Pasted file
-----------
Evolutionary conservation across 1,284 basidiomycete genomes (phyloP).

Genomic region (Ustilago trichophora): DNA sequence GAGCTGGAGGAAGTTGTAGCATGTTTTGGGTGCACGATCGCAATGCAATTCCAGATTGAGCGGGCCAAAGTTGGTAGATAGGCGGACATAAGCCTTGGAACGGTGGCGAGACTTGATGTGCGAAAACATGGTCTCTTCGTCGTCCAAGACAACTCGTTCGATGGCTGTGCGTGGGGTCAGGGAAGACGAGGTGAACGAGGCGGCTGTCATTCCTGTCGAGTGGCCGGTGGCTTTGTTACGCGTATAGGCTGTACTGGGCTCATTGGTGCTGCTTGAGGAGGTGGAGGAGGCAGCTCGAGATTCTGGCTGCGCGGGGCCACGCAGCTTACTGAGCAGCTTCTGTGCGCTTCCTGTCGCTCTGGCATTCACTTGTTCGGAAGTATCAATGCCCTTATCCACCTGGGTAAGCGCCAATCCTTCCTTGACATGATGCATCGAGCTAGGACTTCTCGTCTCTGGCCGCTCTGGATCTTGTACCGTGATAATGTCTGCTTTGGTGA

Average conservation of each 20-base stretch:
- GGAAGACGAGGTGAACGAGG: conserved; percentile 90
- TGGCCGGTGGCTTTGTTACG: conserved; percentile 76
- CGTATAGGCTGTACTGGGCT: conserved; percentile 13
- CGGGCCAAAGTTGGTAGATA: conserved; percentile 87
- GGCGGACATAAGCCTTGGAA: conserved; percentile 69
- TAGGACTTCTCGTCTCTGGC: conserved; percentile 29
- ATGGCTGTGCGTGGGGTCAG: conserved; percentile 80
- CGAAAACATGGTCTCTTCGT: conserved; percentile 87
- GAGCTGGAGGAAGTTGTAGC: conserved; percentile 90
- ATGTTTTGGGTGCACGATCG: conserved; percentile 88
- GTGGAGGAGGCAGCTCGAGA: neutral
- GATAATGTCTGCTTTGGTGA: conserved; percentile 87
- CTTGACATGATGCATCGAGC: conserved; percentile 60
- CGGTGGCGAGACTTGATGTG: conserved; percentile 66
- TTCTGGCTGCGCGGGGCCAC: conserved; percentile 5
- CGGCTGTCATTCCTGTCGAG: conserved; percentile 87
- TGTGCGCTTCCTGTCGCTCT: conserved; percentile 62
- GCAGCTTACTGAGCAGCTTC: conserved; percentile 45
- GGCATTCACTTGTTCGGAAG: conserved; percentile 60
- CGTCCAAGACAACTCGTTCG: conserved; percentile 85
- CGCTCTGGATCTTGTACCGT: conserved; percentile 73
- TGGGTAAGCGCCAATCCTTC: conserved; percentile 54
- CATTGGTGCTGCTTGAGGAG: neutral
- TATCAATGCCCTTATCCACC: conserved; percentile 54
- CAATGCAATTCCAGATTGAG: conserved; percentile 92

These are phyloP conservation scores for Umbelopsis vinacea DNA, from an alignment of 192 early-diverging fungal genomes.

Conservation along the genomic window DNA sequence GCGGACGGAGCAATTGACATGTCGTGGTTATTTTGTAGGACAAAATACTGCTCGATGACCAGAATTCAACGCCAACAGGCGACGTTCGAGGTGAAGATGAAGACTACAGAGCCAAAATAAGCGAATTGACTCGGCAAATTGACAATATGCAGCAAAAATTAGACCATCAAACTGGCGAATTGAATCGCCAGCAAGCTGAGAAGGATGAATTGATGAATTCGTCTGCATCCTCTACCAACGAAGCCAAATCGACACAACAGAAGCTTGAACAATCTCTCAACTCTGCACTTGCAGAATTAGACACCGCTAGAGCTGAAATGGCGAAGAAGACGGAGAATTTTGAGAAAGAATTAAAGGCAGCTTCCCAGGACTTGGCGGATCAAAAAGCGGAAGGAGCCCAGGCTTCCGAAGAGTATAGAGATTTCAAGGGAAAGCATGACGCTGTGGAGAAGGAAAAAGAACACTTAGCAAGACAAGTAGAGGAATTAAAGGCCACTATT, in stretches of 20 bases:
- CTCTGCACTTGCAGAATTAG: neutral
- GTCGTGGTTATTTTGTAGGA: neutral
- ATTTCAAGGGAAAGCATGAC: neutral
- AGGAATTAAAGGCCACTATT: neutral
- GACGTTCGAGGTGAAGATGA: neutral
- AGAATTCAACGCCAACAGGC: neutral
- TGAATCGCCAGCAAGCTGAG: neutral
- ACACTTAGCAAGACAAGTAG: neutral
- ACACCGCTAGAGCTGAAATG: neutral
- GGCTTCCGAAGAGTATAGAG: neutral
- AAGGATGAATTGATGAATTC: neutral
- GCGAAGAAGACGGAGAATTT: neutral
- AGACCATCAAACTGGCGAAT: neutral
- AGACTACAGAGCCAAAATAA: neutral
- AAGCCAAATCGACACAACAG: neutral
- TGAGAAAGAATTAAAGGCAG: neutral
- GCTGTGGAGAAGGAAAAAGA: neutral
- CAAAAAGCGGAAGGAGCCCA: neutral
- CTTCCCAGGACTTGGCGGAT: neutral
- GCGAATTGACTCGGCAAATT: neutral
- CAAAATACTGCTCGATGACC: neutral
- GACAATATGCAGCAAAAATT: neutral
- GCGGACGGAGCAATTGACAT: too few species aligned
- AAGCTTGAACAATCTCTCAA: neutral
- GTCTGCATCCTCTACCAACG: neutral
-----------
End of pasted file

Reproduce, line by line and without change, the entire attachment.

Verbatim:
Evolutionary conservation across 1,284 basidiomycete genomes (phyloP).

Genomic region (Ustilago trichophora): DNA sequence GAGCTGGAGGAAGTTGTAGCATGTTTTGGGTGCACGATCGCAATGCAATTCCAGATTGAGCGGGCCAAAGTTGGTAGATAGGCGGACATAAGCCTTGGAACGGTGGCGAGACTTGATGTGCGAAAACATGGTCTCTTCGTCGTCCAAGACAACTCGTTCGATGGCTGTGCGTGGGGTCAGGGAAGACGAGGTGAACGAGGCGGCTGTCATTCCTGTCGAGTGGCCGGTGGCTTTGTTACGCGTATAGGCTGTACTGGGCTCATTGGTGCTGCTTGAGGAGGTGGAGGAGGCAGCTCGAGATTCTGGCTGCGCGGGGCCACGCAGCTTACTGAGCAGCTTCTGTGCGCTTCCTGTCGCTCTGGCATTCACTTGTTCGGAAGTATCAATGCCCTTATCCACCTGGGTAAGCGCCAATCCTTCCTTGACATGATGCATCGAGCTAGGACTTCTCGTCTCTGGCCGCTCTGGATCTTGTACCGTGATAATGTCTGCTTTGGTGA

Average conservation of each 20-base stretch:
- GGAAGACGAGGTGAACGAGG: conserved; percentile 90
- TGGCCGGTGGCTTTGTTACG: conserved; percentile 76
- CGTATAGGCTGTACTGGGCT: conserved; percentile 13
- CGGGCCAAAGTTGGTAGATA: conserved; percentile 87
- GGCGGACATAAGCCTTGGAA: conserved; percentile 69
- TAGGACTTCTCGTCTCTGGC: conserved; percentile 29
- ATGGCTGTGCGTGGGGTCAG: conserved; percentile 80
- CGAAAACATGGTCTCTTCGT: conserved; percentile 87
- GAGCTGGAGGAAGTTGTAGC: conserved; percentile 90
- ATGTTTTGGGTGCACGATCG: conserved; percentile 88
- GTGGAGGAGGCAGCTCGAGA: neutral
- GATAATGTCTGCTTTGGTGA: conserved; percentile 87
- CTTGACATGATGCATCGAGC: conserved; percentile 60
- CGGTGGCGAGACTTGATGTG: conserved; percentile 66
- TTCTGGCTGCGCGGGGCCAC: conserved; percentile 5
- CGGCTGTCATTCCTGTCGAG: conserved; percentile 87
- TGTGCGCTTCCTGTCGCTCT: conserved; percentile 62
- GCAGCTTACTGAGCAGCTTC: conserved; percentile 45
- GGCATTCACTTGTTCGGAAG: conserved; percentile 60
- CGTCCAAGACAACTCGTTCG: conserved; percentile 85
- CGCTCTGGATCTTGTACCGT: conserved; percentile 73
- TGGGTAAGCGCCAATCCTTC: conserved; percentile 54
- CATTGGTGCTGCTTGAGGAG: neutral
- TATCAATGCCCTTATCCACC: conserved; percentile 54
- CAATGCAATTCCAGATTGAG: conserved; percentile 92

These are phyloP conservation scores for Umbelopsis vinacea DNA, from an alignment of 192 early-diverging fungal genomes.

Conservation along the genomic window DNA sequence GCGGACGGAGCAATTGACATGTCGTGGTTATTTTGTAGGACAAAATACTGCTCGATGACCAGAATTCAACGCCAACAGGCGACGTTCGAGGTGAAGATGAAGACTACAGAGCCAAAATAAGCGAATTGACTCGGCAAATTGACAATATGCAGCAAAAATTAGACCATCAAACTGGCGAATTGAATCGCCAGCAAGCTGAGAAGGATGAATTGATGAATTCGTCTGCATCCTCTACCAACGAAGCCAAATCGACACAACAGAAGCTTGAACAATCTCTCAACTCTGCACTTGCAGAATTAGACACCGCTAGAGCTGAAATGGCGAAGAAGACGGAGAATTTTGAGAAAGAATTAAAGGCAGCTTCCCAGGACTTGGCGGATCAAAAAGCGGAAGGAGCCCAGGCTTCCGAAGAGTATAGAGATTTCAAGGGAAAGCATGACGCTGTGGAGAAGGAAAAAGAACACTTAGCAAGACAAGTAGAGGAATTAAAGGCCACTATT, in stretches of 20 bases:
- CTCTGCACTTGCAGAATTAG: neutral
- GTCGTGGTTATTTTGTAGGA: neutral
- ATTTCAAGGGAAAGCATGAC: neutral
- AGGAATTAAAGGCCACTATT: neutral
- GACGTTCGAGGTGAAGATGA: neutral
- AGAATTCAACGCCAACAGGC: neutral
- TGAATCGCCAGCAAGCTGAG: neutral
- ACACTTAGCAAGACAAGTAG: neutral
- ACACCGCTAGAGCTGAAATG: neutral
- GGCTTCCGAAGAGTATAGAG: neutral
- AAGGATGAATTGATGAATTC: neutral
- GCGAAGAAGACGGAGAATTT: neutral
- AGACCATCAAACTGGCGAAT: neutral
- AGACTACAGAGCCAAAATAA: neutral
- AAGCCAAATCGACACAACAG: neutral
- TGAGAAAGAATTAAAGGCAG: neutral
- GCTGTGGAGAAGGAAAAAGA: neutral
- CAAAAAGCGGAAGGAGCCCA: neutral
- CTTCCCAGGACTTGGCGGAT: neutral
- GCGAATTGACTCGGCAAATT: neutral
- CAAAATACTGCTCGATGACC: neutral
- GACAATATGCAGCAAAAATT: neutral
- GCGGACGGAGCAATTGACAT: too few species aligned
- AAGCTTGAACAATCTCTCAA: neutral
- GTCTGCATCCTCTACCAACG: neutral